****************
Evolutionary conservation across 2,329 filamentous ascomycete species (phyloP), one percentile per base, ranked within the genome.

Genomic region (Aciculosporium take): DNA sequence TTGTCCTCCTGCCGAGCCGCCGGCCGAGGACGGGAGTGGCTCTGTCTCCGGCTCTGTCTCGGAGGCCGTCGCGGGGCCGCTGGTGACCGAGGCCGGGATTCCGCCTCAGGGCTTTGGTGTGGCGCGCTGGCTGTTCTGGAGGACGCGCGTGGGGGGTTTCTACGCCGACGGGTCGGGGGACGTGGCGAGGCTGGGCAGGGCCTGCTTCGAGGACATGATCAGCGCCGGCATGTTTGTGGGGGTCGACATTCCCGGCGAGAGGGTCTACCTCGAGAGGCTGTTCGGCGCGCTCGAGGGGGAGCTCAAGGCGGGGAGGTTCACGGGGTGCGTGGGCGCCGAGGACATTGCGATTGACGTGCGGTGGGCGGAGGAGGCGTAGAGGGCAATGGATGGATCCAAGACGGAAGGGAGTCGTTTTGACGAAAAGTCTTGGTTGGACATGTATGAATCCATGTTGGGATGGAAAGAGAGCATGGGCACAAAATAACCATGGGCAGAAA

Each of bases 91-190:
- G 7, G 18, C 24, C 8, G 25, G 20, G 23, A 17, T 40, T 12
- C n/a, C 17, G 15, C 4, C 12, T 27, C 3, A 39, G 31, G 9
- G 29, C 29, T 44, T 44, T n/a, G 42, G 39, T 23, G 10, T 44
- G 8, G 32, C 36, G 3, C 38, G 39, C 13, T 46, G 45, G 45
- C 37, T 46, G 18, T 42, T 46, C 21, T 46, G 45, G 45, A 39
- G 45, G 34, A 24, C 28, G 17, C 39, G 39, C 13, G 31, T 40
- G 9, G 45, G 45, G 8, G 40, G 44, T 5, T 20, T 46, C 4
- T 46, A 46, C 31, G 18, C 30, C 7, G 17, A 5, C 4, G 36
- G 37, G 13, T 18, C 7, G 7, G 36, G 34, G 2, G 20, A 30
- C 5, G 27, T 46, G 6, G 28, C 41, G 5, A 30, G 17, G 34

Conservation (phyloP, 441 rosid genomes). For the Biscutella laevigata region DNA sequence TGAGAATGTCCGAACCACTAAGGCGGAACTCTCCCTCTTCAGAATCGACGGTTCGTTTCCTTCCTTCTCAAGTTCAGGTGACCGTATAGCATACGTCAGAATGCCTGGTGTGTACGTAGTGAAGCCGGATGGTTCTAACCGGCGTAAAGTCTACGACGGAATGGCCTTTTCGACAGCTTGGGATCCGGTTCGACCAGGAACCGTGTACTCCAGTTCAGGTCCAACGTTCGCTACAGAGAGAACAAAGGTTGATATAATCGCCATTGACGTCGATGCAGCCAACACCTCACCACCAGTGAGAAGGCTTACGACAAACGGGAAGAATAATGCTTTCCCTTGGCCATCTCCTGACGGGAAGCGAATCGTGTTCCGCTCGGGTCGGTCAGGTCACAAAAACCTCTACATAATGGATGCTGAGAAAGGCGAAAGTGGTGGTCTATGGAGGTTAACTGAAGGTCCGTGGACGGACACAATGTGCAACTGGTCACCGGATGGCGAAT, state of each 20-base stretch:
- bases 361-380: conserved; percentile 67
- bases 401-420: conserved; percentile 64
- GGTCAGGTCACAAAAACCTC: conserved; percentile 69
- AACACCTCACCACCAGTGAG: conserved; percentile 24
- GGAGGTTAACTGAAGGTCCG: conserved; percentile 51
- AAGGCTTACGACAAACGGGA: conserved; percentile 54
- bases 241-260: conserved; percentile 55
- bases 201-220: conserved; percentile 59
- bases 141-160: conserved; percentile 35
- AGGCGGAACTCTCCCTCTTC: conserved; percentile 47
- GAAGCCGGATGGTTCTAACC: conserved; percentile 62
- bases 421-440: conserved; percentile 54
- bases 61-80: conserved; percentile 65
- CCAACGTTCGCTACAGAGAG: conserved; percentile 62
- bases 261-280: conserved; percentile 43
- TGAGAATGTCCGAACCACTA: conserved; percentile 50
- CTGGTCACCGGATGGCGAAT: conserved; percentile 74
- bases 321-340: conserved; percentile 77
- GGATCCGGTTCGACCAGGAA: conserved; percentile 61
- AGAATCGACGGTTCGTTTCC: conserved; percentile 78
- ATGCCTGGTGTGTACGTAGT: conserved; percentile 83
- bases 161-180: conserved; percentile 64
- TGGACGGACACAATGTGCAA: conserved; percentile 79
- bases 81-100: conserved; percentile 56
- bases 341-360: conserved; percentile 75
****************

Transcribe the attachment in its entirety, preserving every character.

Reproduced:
Evolutionary conservation across 2,329 filamentous ascomycete species (phyloP), one percentile per base, ranked within the genome.

Genomic region (Aciculosporium take): DNA sequence TTGTCCTCCTGCCGAGCCGCCGGCCGAGGACGGGAGTGGCTCTGTCTCCGGCTCTGTCTCGGAGGCCGTCGCGGGGCCGCTGGTGACCGAGGCCGGGATTCCGCCTCAGGGCTTTGGTGTGGCGCGCTGGCTGTTCTGGAGGACGCGCGTGGGGGGTTTCTACGCCGACGGGTCGGGGGACGTGGCGAGGCTGGGCAGGGCCTGCTTCGAGGACATGATCAGCGCCGGCATGTTTGTGGGGGTCGACATTCCCGGCGAGAGGGTCTACCTCGAGAGGCTGTTCGGCGCGCTCGAGGGGGAGCTCAAGGCGGGGAGGTTCACGGGGTGCGTGGGCGCCGAGGACATTGCGATTGACGTGCGGTGGGCGGAGGAGGCGTAGAGGGCAATGGATGGATCCAAGACGGAAGGGAGTCGTTTTGACGAAAAGTCTTGGTTGGACATGTATGAATCCATGTTGGGATGGAAAGAGAGCATGGGCACAAAATAACCATGGGCAGAAA

Each of bases 91-190:
- G 7, G 18, C 24, C 8, G 25, G 20, G 23, A 17, T 40, T 12
- C n/a, C 17, G 15, C 4, C 12, T 27, C 3, A 39, G 31, G 9
- G 29, C 29, T 44, T 44, T n/a, G 42, G 39, T 23, G 10, T 44
- G 8, G 32, C 36, G 3, C 38, G 39, C 13, T 46, G 45, G 45
- C 37, T 46, G 18, T 42, T 46, C 21, T 46, G 45, G 45, A 39
- G 45, G 34, A 24, C 28, G 17, C 39, G 39, C 13, G 31, T 40
- G 9, G 45, G 45, G 8, G 40, G 44, T 5, T 20, T 46, C 4
- T 46, A 46, C 31, G 18, C 30, C 7, G 17, A 5, C 4, G 36
- G 37, G 13, T 18, C 7, G 7, G 36, G 34, G 2, G 20, A 30
- C 5, G 27, T 46, G 6, G 28, C 41, G 5, A 30, G 17, G 34

Conservation (phyloP, 441 rosid genomes). For the Biscutella laevigata region DNA sequence TGAGAATGTCCGAACCACTAAGGCGGAACTCTCCCTCTTCAGAATCGACGGTTCGTTTCCTTCCTTCTCAAGTTCAGGTGACCGTATAGCATACGTCAGAATGCCTGGTGTGTACGTAGTGAAGCCGGATGGTTCTAACCGGCGTAAAGTCTACGACGGAATGGCCTTTTCGACAGCTTGGGATCCGGTTCGACCAGGAACCGTGTACTCCAGTTCAGGTCCAACGTTCGCTACAGAGAGAACAAAGGTTGATATAATCGCCATTGACGTCGATGCAGCCAACACCTCACCACCAGTGAGAAGGCTTACGACAAACGGGAAGAATAATGCTTTCCCTTGGCCATCTCCTGACGGGAAGCGAATCGTGTTCCGCTCGGGTCGGTCAGGTCACAAAAACCTCTACATAATGGATGCTGAGAAAGGCGAAAGTGGTGGTCTATGGAGGTTAACTGAAGGTCCGTGGACGGACACAATGTGCAACTGGTCACCGGATGGCGAAT, state of each 20-base stretch:
- bases 361-380: conserved; percentile 67
- bases 401-420: conserved; percentile 64
- GGTCAGGTCACAAAAACCTC: conserved; percentile 69
- AACACCTCACCACCAGTGAG: conserved; percentile 24
- GGAGGTTAACTGAAGGTCCG: conserved; percentile 51
- AAGGCTTACGACAAACGGGA: conserved; percentile 54
- bases 241-260: conserved; percentile 55
- bases 201-220: conserved; percentile 59
- bases 141-160: conserved; percentile 35
- AGGCGGAACTCTCCCTCTTC: conserved; percentile 47
- GAAGCCGGATGGTTCTAACC: conserved; percentile 62
- bases 421-440: conserved; percentile 54
- bases 61-80: conserved; percentile 65
- CCAACGTTCGCTACAGAGAG: conserved; percentile 62
- bases 261-280: conserved; percentile 43
- TGAGAATGTCCGAACCACTA: conserved; percentile 50
- CTGGTCACCGGATGGCGAAT: conserved; percentile 74
- bases 321-340: conserved; percentile 77
- GGATCCGGTTCGACCAGGAA: conserved; percentile 61
- AGAATCGACGGTTCGTTTCC: conserved; percentile 78
- ATGCCTGGTGTGTACGTAGT: conserved; percentile 83
- bases 161-180: conserved; percentile 64
- TGGACGGACACAATGTGCAA: conserved; percentile 79
- bases 81-100: conserved; percentile 56
- bases 341-360: conserved; percentile 75